July 14, 2005
LEBANON, OHIO –
Florida State University men’s golf coach Trey Jones has to like what he sees when he looks into the future of his program. The Seminoles were well represented at the 80th US Amateur Public Links Championships as a pair of underclassmen advanced through stroke play at the Shaker Run Golf Club.
Incoming freshman Matt Savage (Louisville, Ky.) advanced to Thursday’s (July 14) round of 16 before being stopped, while sophomore Song Jeon (Seoul, Korea) made it to the morning’s second round.
“This really helps out the program a lot,” Jones said. “There is a lot of positive word out there about our last two recruiting classes and it’s good to see them get out there and back that up. It also helps in the on-going recruiting process in that high school players and coaches are seeing that we’re getting better and recognized that we’re a program on the rise.”
To start the day in the round of 32, Savage defeated Scott Aker of Springfield, Ohio, three and two. Savage bogeyed the second hole to let Aker get up one, but quickly redeemed himself with a birdie on the fourth hole to square the match. Savage repeated the feat and birdied the fifth hole to take the lead by one.
A bogey by Savage on seven allowed Aker to temporarily tie the match, but from there Savage never again trailed. The incoming freshman went three up after another pair of back-to-back birdies on No. 14 and 15 and then pared on the 16th to go up three with only two holes remaining.
Then in the afternoon pairing, Savage took on Ryan Keeney, a senior at UNLV who finished 27th at this year’s NCAA Championships. The match was one of the best of the Championship as Savaged birdied No. 18, down a stroke, to force sudden death. After matching each other for the first three holes, the Honorable Mention All-American got the best of the future Seminoles when Savage bogeyed number four.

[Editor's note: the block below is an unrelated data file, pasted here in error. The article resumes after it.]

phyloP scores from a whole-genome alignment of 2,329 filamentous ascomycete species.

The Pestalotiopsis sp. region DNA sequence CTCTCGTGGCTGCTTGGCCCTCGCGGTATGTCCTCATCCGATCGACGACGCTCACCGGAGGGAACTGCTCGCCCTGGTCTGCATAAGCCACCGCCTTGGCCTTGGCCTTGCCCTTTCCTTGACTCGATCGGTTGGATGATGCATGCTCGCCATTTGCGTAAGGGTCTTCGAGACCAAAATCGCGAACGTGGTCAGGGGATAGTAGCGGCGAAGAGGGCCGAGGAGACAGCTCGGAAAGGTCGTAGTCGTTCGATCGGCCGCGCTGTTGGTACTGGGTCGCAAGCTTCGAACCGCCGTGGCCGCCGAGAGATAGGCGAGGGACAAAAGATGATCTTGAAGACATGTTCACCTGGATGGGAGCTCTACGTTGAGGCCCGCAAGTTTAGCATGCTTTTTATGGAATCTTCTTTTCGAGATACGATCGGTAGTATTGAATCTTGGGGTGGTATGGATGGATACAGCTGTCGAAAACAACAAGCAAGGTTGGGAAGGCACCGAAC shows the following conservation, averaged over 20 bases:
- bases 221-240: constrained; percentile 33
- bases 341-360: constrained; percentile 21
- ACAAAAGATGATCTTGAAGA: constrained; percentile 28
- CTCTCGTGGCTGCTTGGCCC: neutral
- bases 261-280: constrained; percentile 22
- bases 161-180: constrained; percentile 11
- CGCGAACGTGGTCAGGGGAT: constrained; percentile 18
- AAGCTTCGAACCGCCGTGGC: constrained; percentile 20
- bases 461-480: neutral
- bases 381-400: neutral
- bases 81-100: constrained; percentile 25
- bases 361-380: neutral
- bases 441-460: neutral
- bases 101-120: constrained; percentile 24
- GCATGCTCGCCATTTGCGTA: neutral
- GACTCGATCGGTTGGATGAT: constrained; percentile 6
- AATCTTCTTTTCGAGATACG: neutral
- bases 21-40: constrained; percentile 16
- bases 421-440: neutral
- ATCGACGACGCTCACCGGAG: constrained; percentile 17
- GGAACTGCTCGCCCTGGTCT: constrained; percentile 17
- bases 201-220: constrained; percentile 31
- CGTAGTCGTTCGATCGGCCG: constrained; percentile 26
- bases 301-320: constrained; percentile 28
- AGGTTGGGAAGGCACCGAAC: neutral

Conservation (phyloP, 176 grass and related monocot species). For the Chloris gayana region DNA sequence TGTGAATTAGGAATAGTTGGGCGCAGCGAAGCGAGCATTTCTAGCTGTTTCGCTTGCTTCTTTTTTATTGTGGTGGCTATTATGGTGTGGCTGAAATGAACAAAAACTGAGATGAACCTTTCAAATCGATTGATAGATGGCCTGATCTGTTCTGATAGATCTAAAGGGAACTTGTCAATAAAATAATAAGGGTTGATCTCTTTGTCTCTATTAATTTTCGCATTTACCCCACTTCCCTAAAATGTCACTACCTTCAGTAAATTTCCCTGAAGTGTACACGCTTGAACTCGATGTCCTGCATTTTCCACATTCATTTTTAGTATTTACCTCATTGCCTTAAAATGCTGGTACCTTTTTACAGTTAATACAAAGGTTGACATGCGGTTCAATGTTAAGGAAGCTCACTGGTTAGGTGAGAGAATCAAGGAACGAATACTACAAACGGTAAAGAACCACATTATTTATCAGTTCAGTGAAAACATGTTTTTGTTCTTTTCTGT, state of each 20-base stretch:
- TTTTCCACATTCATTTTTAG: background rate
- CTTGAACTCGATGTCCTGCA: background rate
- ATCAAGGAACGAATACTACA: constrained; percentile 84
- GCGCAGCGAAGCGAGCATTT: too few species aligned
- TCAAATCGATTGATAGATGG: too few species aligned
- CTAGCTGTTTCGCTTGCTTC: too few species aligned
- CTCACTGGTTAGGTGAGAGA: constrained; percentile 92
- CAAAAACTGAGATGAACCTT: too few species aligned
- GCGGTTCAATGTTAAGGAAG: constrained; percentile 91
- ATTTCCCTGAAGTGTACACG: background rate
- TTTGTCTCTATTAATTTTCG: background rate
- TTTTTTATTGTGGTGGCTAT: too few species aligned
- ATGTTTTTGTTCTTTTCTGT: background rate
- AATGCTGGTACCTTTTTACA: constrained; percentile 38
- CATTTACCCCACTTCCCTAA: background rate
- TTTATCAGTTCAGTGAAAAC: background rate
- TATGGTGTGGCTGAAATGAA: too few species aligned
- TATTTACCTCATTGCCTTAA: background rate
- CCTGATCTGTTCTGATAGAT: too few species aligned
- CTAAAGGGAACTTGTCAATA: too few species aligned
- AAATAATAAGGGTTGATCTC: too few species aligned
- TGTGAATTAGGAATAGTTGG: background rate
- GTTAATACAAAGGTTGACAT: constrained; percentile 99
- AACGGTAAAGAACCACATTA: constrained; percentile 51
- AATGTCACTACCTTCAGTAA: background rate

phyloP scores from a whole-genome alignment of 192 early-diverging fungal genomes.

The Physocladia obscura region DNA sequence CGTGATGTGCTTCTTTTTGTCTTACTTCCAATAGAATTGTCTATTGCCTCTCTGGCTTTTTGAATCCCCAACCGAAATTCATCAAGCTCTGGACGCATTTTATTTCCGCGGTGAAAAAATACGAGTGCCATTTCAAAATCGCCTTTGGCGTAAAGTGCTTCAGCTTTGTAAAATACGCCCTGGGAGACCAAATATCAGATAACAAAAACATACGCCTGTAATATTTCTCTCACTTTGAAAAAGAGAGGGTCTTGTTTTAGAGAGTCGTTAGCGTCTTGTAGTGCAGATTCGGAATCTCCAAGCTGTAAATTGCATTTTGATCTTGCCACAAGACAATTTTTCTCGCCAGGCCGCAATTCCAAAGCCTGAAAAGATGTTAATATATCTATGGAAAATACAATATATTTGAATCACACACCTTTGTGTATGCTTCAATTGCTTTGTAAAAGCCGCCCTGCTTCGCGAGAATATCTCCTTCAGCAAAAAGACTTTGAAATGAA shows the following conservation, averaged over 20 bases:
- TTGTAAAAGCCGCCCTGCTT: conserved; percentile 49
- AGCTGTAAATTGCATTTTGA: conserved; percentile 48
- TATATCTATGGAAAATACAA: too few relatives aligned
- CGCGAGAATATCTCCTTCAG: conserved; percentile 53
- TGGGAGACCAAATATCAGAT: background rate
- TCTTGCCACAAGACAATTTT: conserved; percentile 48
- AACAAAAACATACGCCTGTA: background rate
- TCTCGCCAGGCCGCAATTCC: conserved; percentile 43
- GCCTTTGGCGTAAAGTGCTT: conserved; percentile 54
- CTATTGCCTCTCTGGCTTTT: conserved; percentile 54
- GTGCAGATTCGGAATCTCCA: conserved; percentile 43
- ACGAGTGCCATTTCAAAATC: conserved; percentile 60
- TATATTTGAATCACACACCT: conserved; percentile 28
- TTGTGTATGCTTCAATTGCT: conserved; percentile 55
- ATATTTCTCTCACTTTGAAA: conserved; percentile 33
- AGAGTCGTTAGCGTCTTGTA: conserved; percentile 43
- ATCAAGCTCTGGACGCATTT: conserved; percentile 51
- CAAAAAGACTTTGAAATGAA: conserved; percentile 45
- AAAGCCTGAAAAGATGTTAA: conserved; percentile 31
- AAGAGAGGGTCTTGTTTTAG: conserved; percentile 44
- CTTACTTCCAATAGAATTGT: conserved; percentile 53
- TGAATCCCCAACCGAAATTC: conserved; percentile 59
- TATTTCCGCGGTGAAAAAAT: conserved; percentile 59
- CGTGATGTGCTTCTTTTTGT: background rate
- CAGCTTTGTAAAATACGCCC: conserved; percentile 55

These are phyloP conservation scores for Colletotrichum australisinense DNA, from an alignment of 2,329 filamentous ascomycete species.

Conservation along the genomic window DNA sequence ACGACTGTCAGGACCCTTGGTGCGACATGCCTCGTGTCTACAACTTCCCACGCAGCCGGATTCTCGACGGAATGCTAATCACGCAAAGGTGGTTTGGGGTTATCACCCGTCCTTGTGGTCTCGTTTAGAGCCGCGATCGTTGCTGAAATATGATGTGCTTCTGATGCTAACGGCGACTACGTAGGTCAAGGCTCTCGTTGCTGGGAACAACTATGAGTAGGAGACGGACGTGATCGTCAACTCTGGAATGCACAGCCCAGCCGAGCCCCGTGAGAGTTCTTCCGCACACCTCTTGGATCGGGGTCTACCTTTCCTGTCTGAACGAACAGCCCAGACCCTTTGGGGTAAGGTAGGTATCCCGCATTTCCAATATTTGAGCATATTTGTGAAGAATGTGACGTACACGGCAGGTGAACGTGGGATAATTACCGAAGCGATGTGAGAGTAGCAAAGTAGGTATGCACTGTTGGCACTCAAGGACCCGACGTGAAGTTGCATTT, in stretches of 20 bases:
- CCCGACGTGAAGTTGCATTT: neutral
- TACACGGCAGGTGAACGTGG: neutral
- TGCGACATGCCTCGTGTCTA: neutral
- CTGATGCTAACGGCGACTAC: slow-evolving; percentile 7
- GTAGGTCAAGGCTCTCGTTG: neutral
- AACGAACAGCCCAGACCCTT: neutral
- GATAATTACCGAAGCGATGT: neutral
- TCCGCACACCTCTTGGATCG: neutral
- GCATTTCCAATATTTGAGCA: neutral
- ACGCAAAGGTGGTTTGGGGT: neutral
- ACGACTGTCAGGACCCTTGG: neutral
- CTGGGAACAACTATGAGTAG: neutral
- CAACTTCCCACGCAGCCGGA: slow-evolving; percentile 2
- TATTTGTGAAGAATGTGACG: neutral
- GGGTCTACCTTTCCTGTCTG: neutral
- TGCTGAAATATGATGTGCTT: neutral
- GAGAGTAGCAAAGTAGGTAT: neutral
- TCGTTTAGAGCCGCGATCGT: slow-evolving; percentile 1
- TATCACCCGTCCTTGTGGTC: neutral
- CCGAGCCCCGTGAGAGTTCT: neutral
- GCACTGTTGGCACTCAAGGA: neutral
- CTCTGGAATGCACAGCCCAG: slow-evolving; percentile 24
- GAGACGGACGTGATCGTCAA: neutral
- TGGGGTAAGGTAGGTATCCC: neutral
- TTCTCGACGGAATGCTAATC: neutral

“It’s a great step for Mat in his progression from junior golf to amateur golf and into the collegiate level,” Jones added. “One of the uncertainties these guys face is how well they’re going to do at the next level, whether its college to pro or high school to college, so this probably eases his mind a little coming into next year. It also shows him that when his game is on, his level of competition is pretty high.”
After completing the longest match of the tournament, a 23-hole victory over Eric Riehle in the first round on Wednesday, Jeon dropped his round of 32 match three and one to Rory Hie of Lakewood, Calif. Down one through the first four holes, a double bogey by Hie tied the bout and it remained even through No. 8. Hie took control of the match with a birdie on number nine and extended it to three holes on No. 13. A birdie on number 14 got Song within two but a bogey on No. 17 cost him the match